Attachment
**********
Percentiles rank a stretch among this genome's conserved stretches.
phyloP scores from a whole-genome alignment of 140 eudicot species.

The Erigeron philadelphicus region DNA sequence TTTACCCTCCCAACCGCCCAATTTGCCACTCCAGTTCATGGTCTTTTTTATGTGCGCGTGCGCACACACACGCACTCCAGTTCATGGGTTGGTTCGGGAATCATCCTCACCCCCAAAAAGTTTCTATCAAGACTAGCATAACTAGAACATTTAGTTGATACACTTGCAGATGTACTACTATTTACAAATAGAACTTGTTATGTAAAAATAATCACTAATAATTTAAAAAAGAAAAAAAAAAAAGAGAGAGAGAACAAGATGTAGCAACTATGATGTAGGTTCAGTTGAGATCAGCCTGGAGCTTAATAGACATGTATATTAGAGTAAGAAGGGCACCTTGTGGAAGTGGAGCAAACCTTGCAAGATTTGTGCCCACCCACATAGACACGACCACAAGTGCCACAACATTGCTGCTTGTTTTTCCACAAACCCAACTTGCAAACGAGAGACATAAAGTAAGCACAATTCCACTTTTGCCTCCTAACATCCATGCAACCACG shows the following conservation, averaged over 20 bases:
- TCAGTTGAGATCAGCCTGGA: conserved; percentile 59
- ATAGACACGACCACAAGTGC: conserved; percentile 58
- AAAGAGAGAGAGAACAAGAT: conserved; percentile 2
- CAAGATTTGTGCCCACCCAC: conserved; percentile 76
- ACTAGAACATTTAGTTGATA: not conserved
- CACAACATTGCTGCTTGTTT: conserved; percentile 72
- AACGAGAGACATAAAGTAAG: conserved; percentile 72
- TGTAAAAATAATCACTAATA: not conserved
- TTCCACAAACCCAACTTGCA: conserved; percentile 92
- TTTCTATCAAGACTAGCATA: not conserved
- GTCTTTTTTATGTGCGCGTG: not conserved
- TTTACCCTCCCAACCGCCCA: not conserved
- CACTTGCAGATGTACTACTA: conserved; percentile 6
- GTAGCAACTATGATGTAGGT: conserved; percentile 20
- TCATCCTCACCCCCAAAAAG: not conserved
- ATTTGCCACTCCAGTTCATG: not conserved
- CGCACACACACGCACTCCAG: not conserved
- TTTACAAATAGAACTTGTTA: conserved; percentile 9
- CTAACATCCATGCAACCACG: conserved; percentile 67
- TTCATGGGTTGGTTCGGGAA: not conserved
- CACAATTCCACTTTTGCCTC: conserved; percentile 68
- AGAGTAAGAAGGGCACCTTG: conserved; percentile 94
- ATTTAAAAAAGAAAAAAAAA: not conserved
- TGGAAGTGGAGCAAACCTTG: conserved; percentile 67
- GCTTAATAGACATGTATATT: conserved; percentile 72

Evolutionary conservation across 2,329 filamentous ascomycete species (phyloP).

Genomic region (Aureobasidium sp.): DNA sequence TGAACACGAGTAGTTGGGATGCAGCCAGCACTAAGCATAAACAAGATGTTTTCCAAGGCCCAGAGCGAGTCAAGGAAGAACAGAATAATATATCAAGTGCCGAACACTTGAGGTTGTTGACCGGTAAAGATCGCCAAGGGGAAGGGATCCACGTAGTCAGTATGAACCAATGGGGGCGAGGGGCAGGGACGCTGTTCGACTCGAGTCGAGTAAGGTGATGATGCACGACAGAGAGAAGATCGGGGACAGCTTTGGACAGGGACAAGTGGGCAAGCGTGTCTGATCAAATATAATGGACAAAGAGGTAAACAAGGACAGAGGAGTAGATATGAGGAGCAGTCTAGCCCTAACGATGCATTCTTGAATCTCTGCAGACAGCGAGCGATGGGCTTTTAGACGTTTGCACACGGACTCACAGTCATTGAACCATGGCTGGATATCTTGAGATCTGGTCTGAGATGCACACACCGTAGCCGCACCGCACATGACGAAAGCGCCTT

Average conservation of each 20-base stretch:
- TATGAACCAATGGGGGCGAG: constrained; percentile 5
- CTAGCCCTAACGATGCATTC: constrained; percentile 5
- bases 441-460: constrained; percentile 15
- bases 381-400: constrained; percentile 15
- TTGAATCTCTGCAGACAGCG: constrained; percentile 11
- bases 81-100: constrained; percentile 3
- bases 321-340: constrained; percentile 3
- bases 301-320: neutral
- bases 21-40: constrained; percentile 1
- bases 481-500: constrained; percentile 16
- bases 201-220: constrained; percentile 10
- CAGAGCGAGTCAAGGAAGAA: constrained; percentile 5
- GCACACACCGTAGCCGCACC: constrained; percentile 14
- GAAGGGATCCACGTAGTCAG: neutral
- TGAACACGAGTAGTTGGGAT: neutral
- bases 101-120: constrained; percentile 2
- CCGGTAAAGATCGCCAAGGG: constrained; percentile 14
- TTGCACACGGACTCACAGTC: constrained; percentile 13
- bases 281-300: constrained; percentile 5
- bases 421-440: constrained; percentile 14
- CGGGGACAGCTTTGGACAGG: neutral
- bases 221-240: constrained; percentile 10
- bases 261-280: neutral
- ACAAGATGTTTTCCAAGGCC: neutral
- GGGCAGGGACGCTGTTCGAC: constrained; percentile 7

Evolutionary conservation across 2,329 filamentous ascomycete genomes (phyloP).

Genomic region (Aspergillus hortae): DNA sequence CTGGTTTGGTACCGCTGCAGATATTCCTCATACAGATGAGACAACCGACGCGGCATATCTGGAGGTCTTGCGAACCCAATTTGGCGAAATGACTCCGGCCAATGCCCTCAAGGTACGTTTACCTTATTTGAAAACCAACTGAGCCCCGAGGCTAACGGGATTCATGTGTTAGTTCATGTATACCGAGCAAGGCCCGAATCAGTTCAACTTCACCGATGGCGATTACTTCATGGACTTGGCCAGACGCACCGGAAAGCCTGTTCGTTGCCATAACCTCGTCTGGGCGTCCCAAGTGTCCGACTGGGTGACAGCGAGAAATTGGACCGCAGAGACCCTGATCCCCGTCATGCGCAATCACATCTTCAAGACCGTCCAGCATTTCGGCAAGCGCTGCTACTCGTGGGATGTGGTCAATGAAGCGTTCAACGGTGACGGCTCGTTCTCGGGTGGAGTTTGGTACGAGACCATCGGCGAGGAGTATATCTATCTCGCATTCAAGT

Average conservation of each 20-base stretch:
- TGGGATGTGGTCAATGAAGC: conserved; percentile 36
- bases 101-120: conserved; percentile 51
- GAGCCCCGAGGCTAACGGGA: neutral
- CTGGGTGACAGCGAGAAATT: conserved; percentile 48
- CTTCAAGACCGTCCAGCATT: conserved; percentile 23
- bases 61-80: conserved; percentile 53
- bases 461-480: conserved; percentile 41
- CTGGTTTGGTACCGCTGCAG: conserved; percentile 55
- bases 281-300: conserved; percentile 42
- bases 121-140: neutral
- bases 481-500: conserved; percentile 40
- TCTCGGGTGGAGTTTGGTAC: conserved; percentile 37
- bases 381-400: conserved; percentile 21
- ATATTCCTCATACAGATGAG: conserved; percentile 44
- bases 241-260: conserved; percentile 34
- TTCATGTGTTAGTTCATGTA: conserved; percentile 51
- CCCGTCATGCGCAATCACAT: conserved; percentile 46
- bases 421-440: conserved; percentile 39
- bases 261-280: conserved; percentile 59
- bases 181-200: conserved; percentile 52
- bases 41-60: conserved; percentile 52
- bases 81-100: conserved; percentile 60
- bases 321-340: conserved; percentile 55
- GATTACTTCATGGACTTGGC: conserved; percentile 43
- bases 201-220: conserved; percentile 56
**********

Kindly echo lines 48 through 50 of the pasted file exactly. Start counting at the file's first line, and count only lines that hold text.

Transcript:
- CCGGTAAAGATCGCCAAGGG: constrained; percentile 14
- TTGCACACGGACTCACAGTC: constrained; percentile 13
- bases 281-300: constrained; percentile 5